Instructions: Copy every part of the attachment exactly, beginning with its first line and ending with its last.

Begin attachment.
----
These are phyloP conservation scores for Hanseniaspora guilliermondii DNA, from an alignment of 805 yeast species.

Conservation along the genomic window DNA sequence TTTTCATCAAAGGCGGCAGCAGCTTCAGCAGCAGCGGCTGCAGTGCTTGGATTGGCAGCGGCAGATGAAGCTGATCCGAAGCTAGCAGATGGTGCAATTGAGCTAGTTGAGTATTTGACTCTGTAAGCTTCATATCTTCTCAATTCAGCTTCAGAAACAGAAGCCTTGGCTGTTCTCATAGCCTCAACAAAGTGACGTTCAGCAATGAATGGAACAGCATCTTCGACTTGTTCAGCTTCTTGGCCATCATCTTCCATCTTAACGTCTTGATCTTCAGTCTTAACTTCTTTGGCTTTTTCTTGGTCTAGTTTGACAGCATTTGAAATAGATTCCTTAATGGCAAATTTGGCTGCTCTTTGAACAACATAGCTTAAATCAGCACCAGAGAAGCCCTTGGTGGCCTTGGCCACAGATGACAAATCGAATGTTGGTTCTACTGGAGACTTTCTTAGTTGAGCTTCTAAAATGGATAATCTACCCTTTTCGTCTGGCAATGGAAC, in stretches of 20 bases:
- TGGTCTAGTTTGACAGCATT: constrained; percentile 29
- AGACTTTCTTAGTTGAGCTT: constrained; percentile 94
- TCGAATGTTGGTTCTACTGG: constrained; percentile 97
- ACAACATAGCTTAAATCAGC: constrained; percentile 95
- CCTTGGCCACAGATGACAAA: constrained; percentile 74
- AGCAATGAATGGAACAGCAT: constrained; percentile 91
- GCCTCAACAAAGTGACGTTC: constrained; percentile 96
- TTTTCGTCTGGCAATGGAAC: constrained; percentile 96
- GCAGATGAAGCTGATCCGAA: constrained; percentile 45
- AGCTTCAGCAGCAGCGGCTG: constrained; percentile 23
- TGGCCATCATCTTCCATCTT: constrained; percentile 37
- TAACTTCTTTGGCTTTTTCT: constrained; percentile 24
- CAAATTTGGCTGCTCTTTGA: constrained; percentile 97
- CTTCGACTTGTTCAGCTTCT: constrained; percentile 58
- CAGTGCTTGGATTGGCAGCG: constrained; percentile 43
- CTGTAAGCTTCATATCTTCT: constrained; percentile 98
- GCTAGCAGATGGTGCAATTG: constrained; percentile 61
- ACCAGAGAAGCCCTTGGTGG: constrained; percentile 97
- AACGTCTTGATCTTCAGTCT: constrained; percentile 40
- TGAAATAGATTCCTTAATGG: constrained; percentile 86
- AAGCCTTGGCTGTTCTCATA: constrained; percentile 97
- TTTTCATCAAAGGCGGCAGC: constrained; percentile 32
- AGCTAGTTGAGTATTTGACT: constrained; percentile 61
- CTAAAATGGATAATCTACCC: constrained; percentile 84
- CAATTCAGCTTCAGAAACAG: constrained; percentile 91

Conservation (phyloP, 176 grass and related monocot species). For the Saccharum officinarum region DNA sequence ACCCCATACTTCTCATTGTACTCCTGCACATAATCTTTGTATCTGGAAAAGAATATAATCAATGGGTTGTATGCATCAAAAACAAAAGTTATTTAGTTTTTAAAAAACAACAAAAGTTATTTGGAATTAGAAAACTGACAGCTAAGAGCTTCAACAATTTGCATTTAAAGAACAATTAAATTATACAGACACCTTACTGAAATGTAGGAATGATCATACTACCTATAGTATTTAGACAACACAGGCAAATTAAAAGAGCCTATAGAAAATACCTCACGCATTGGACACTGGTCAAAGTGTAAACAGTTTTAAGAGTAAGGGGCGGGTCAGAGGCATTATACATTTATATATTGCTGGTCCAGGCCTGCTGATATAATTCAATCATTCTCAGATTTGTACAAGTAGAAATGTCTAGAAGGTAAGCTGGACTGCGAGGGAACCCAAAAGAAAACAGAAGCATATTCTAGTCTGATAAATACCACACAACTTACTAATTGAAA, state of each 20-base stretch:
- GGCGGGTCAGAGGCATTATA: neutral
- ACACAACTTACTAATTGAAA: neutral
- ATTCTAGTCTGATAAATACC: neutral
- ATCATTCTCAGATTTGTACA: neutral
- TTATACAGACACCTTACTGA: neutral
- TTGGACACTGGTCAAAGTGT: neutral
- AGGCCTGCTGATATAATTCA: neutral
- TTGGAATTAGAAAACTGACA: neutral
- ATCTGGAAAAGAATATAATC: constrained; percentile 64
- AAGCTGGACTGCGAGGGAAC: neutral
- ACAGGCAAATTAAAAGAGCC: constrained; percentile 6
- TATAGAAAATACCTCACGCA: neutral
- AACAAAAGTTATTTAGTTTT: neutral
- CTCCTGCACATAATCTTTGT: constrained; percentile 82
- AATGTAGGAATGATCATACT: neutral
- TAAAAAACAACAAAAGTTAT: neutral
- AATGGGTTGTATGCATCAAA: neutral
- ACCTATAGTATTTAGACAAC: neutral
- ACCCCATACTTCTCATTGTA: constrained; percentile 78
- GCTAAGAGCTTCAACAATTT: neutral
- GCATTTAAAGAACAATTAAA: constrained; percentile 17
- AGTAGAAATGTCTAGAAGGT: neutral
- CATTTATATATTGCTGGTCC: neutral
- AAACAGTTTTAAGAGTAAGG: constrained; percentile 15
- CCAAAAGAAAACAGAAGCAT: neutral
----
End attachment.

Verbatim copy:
These are phyloP conservation scores for Hanseniaspora guilliermondii DNA, from an alignment of 805 yeast species.

Conservation along the genomic window DNA sequence TTTTCATCAAAGGCGGCAGCAGCTTCAGCAGCAGCGGCTGCAGTGCTTGGATTGGCAGCGGCAGATGAAGCTGATCCGAAGCTAGCAGATGGTGCAATTGAGCTAGTTGAGTATTTGACTCTGTAAGCTTCATATCTTCTCAATTCAGCTTCAGAAACAGAAGCCTTGGCTGTTCTCATAGCCTCAACAAAGTGACGTTCAGCAATGAATGGAACAGCATCTTCGACTTGTTCAGCTTCTTGGCCATCATCTTCCATCTTAACGTCTTGATCTTCAGTCTTAACTTCTTTGGCTTTTTCTTGGTCTAGTTTGACAGCATTTGAAATAGATTCCTTAATGGCAAATTTGGCTGCTCTTTGAACAACATAGCTTAAATCAGCACCAGAGAAGCCCTTGGTGGCCTTGGCCACAGATGACAAATCGAATGTTGGTTCTACTGGAGACTTTCTTAGTTGAGCTTCTAAAATGGATAATCTACCCTTTTCGTCTGGCAATGGAAC, in stretches of 20 bases:
- TGGTCTAGTTTGACAGCATT: constrained; percentile 29
- AGACTTTCTTAGTTGAGCTT: constrained; percentile 94
- TCGAATGTTGGTTCTACTGG: constrained; percentile 97
- ACAACATAGCTTAAATCAGC: constrained; percentile 95
- CCTTGGCCACAGATGACAAA: constrained; percentile 74
- AGCAATGAATGGAACAGCAT: constrained; percentile 91
- GCCTCAACAAAGTGACGTTC: constrained; percentile 96
- TTTTCGTCTGGCAATGGAAC: constrained; percentile 96
- GCAGATGAAGCTGATCCGAA: constrained; percentile 45
- AGCTTCAGCAGCAGCGGCTG: constrained; percentile 23
- TGGCCATCATCTTCCATCTT: constrained; percentile 37
- TAACTTCTTTGGCTTTTTCT: constrained; percentile 24
- CAAATTTGGCTGCTCTTTGA: constrained; percentile 97
- CTTCGACTTGTTCAGCTTCT: constrained; percentile 58
- CAGTGCTTGGATTGGCAGCG: constrained; percentile 43
- CTGTAAGCTTCATATCTTCT: constrained; percentile 98
- GCTAGCAGATGGTGCAATTG: constrained; percentile 61
- ACCAGAGAAGCCCTTGGTGG: constrained; percentile 97
- AACGTCTTGATCTTCAGTCT: constrained; percentile 40
- TGAAATAGATTCCTTAATGG: constrained; percentile 86
- AAGCCTTGGCTGTTCTCATA: constrained; percentile 97
- TTTTCATCAAAGGCGGCAGC: constrained; percentile 32
- AGCTAGTTGAGTATTTGACT: constrained; percentile 61
- CTAAAATGGATAATCTACCC: constrained; percentile 84
- CAATTCAGCTTCAGAAACAG: constrained; percentile 91

Conservation (phyloP, 176 grass and related monocot species). For the Saccharum officinarum region DNA sequence ACCCCATACTTCTCATTGTACTCCTGCACATAATCTTTGTATCTGGAAAAGAATATAATCAATGGGTTGTATGCATCAAAAACAAAAGTTATTTAGTTTTTAAAAAACAACAAAAGTTATTTGGAATTAGAAAACTGACAGCTAAGAGCTTCAACAATTTGCATTTAAAGAACAATTAAATTATACAGACACCTTACTGAAATGTAGGAATGATCATACTACCTATAGTATTTAGACAACACAGGCAAATTAAAAGAGCCTATAGAAAATACCTCACGCATTGGACACTGGTCAAAGTGTAAACAGTTTTAAGAGTAAGGGGCGGGTCAGAGGCATTATACATTTATATATTGCTGGTCCAGGCCTGCTGATATAATTCAATCATTCTCAGATTTGTACAAGTAGAAATGTCTAGAAGGTAAGCTGGACTGCGAGGGAACCCAAAAGAAAACAGAAGCATATTCTAGTCTGATAAATACCACACAACTTACTAATTGAAA, state of each 20-base stretch:
- GGCGGGTCAGAGGCATTATA: neutral
- ACACAACTTACTAATTGAAA: neutral
- ATTCTAGTCTGATAAATACC: neutral
- ATCATTCTCAGATTTGTACA: neutral
- TTATACAGACACCTTACTGA: neutral
- TTGGACACTGGTCAAAGTGT: neutral
- AGGCCTGCTGATATAATTCA: neutral
- TTGGAATTAGAAAACTGACA: neutral
- ATCTGGAAAAGAATATAATC: constrained; percentile 64
- AAGCTGGACTGCGAGGGAAC: neutral
- ACAGGCAAATTAAAAGAGCC: constrained; percentile 6
- TATAGAAAATACCTCACGCA: neutral
- AACAAAAGTTATTTAGTTTT: neutral
- CTCCTGCACATAATCTTTGT: constrained; percentile 82
- AATGTAGGAATGATCATACT: neutral
- TAAAAAACAACAAAAGTTAT: neutral
- AATGGGTTGTATGCATCAAA: neutral
- ACCTATAGTATTTAGACAAC: neutral
- ACCCCATACTTCTCATTGTA: constrained; percentile 78
- GCTAAGAGCTTCAACAATTT: neutral
- GCATTTAAAGAACAATTAAA: constrained; percentile 17
- AGTAGAAATGTCTAGAAGGT: neutral
- CATTTATATATTGCTGGTCC: neutral
- AAACAGTTTTAAGAGTAAGG: constrained; percentile 15
- CCAAAAGAAAACAGAAGCAT: neutral